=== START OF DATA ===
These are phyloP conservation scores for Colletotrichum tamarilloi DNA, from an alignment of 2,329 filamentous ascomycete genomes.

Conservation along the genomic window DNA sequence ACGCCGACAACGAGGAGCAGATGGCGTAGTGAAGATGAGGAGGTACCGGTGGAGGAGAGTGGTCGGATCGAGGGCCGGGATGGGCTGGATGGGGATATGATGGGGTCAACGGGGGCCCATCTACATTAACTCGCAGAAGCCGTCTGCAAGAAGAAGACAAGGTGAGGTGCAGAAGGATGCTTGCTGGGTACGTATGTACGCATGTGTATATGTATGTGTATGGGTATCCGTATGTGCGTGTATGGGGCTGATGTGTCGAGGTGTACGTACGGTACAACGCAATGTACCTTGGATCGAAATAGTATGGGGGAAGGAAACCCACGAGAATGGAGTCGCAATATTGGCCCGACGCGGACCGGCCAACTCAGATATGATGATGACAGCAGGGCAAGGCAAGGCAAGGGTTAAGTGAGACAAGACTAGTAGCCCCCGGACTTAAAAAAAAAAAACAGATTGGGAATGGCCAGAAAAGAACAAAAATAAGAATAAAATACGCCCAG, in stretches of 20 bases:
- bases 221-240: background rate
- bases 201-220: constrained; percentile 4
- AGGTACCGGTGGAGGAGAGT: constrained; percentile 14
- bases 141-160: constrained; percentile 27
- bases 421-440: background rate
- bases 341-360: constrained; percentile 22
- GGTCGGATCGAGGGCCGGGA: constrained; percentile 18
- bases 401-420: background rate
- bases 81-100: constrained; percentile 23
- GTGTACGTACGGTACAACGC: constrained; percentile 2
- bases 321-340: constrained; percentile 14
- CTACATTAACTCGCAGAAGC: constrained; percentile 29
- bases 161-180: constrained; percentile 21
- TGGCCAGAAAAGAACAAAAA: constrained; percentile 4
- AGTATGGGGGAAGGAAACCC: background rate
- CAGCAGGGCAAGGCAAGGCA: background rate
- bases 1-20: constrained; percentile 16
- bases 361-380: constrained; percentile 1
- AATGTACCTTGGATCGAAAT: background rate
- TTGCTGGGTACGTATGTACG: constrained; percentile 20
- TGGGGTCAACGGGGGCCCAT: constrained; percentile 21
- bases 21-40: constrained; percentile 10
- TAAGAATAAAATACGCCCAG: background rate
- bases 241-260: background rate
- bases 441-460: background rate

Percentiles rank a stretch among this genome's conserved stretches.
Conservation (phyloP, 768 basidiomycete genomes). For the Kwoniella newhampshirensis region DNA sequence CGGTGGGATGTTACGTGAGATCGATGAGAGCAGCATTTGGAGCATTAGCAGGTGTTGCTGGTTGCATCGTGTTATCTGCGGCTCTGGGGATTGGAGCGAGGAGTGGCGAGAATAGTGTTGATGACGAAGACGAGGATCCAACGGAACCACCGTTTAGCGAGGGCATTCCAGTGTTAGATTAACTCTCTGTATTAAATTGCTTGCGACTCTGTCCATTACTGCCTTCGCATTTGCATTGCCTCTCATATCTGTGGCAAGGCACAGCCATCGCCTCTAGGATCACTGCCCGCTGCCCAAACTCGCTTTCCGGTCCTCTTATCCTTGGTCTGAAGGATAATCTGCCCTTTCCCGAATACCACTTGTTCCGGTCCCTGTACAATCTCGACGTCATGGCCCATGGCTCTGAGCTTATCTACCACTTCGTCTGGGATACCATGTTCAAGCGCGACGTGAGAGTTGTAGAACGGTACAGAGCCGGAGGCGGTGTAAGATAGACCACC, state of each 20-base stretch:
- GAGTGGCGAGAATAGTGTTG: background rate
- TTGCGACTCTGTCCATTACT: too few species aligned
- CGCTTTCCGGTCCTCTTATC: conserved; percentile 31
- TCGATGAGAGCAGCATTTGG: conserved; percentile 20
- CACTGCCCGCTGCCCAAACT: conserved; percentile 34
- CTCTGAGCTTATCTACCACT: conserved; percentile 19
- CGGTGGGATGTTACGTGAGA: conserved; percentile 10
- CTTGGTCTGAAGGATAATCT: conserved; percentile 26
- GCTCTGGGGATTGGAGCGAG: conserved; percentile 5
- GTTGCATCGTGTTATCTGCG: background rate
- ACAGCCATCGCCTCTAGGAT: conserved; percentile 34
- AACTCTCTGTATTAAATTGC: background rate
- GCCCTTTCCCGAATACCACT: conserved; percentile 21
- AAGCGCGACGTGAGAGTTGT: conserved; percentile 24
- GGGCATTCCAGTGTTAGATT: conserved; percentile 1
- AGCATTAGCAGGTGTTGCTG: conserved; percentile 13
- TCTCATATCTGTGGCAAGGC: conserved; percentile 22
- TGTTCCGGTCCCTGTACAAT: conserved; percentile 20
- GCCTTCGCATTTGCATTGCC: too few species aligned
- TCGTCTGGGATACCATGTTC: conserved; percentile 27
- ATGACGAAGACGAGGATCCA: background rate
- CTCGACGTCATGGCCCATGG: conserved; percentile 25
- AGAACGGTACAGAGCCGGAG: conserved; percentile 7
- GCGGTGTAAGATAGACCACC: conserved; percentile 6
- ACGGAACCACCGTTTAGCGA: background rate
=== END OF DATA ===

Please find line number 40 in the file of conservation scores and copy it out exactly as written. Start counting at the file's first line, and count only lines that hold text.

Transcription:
- ACAGCCATCGCCTCTAGGAT: conserved; percentile 34